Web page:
On Sunday, I took the train to class in my yoga clothes, with my mat, 100% positive that the strangers around me just knew I was a yoga teacher in training. I felt like for the first time I was headed exactly where I was supposed to be going. Finally on the right track. I got to the Shala, we chanted mantra and got right to it.
In short order, I realized that nearly every single asana I have been practicing at home—I haven’t spent much time in studios, and have taken a hand full of classes at festivals—I have been doing nearly entirely wrong. Even Samastihi (Tadasana)! My toes were not in the right position, my knee caps were far from lifted, and what the hell was I supposed to do with my ribs? Knit them together? As the poses we went over got more complicated, the list of things I was not doing correctly got longer. So much for certainty and 'being okay'.
My mood spiraled down and I started to deflate.
I also found out that Sunday that I actually have to teach yoga classes before I graduate (why that shocked me, I don't know, given this is a yoga teacher training program), in addition to a long list of requirements that began to swim together as the 'you-cant-do-this voice' in my head got louder and the 'yes-I-can voice' shrank. All I kept thinking was: there is no way you are going to be able to do this, you're a joke, you don't know enough about yoga to teach it and you're never going to be able to learn, who do you think you are?
My mood spiraled further, nearing out of control. What was I doing in this program??
The worst was yet to come.
One of the first things we learned was about Jung’s 'shadow', those aspects of oneself obvious to everyone except…you. In theory, and very loosely, one's shadow contains all of the qualities in others that set you off the most, the ones that enrage you, make you tear them apart when they're not in the room, annoy the crap out of you—those qualities, you yourself harbor. Yep. Mmmhmmm. That's right, folks.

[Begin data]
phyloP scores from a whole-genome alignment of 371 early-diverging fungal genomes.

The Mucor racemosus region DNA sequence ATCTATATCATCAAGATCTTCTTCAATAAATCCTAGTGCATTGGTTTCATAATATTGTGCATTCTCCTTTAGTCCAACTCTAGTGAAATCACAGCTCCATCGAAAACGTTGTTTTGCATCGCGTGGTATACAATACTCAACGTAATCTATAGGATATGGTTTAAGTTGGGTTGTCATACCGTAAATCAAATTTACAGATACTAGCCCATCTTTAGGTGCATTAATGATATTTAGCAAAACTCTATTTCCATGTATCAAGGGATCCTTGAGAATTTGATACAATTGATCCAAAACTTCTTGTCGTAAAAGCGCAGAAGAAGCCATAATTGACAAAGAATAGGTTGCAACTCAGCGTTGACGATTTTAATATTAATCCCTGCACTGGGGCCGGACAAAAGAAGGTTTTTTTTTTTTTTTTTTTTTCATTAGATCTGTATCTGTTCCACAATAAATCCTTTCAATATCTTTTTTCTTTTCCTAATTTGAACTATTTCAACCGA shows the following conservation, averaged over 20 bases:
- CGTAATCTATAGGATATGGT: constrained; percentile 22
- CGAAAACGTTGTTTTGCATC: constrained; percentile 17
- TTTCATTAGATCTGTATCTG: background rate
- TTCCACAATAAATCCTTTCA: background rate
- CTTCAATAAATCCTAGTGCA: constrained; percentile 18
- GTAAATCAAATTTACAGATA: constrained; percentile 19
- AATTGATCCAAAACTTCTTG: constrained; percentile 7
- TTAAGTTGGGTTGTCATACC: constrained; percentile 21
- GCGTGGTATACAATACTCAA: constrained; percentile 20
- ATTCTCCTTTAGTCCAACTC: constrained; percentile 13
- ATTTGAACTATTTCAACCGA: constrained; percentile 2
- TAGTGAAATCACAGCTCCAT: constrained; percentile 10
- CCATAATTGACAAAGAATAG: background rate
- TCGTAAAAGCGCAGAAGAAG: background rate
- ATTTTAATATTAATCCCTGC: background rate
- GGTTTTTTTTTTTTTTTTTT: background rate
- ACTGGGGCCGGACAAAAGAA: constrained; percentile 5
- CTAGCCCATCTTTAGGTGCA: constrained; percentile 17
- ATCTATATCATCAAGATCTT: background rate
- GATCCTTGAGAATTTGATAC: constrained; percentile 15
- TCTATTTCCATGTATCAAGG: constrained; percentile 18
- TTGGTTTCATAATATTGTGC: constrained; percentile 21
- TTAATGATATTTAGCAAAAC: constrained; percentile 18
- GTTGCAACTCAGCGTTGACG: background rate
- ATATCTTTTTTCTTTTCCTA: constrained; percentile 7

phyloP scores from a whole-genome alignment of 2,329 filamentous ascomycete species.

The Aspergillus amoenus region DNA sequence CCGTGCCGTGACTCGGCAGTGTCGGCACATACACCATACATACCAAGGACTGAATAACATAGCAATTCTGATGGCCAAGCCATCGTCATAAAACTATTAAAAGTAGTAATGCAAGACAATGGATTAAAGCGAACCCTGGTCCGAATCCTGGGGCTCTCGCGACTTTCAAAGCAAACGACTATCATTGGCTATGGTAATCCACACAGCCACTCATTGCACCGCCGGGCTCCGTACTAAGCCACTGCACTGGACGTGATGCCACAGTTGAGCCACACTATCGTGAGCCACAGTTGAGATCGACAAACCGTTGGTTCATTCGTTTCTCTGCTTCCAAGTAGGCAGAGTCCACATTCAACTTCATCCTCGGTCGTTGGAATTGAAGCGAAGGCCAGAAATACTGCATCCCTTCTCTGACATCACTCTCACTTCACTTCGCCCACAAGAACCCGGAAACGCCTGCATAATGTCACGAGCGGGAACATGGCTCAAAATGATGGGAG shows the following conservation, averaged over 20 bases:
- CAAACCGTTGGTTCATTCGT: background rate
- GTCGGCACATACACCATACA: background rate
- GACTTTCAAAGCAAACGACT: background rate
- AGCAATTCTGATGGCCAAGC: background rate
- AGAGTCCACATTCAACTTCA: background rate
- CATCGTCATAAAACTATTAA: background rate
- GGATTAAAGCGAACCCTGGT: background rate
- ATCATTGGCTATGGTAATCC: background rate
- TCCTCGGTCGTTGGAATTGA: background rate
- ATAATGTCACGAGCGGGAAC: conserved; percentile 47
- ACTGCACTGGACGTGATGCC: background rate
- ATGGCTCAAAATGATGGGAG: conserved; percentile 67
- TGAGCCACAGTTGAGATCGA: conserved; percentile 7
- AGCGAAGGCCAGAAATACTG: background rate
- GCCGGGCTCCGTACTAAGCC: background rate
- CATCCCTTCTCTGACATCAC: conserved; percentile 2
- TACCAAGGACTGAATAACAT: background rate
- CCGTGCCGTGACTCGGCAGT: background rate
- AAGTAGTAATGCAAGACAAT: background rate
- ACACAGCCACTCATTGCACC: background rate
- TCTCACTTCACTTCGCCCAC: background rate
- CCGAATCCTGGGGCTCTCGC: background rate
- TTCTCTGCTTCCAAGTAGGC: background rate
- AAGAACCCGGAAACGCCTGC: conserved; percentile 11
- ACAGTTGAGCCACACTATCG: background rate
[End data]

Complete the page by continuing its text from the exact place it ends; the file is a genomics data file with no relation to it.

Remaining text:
My mind immediately jumped to the one person who constantly upsets me. I made a list of the things about them that I really hate—manipulative, self-serving, deceptive—and then did as I was taught: I crossed out their name and replaced it with my own.
I think I sat, staring at that piece of paper, unmoving, for at least an hour. No way, said my brain. I am not like that.
And then that was it. Boom. I couldn’t work, I couldn’t sit, I couldn’t be alone in my house. I got in my car, cranked the music and drove around half the day just—music blaring and well, driving. And driving.
While I am as self-centered as the next person, I really have never thought about myself in as much detail as this training requires, not honestly anyway. It hurt. But growth always does. It's important though, for me to be square with myself. If I can't manage being impartial and straightforward with myself, how am I going to manage it with others?
The decision I made that day was hard won but completely empowering. Certain things, people, relationships, ideas, concept and beliefs are no longer serving me. I am sick of being miserable and all over the place, running on empty and keeping my fingers crossed.
I am no longer okay with not moving forward. I deserve more, I am worth more and my husband, my kids, my job and the world is worth more. I plan to give it to them.
I am the only one standing in my way, and have always been the only one standing in my way. And I just stepped to the left. I'm ready to let myself grow.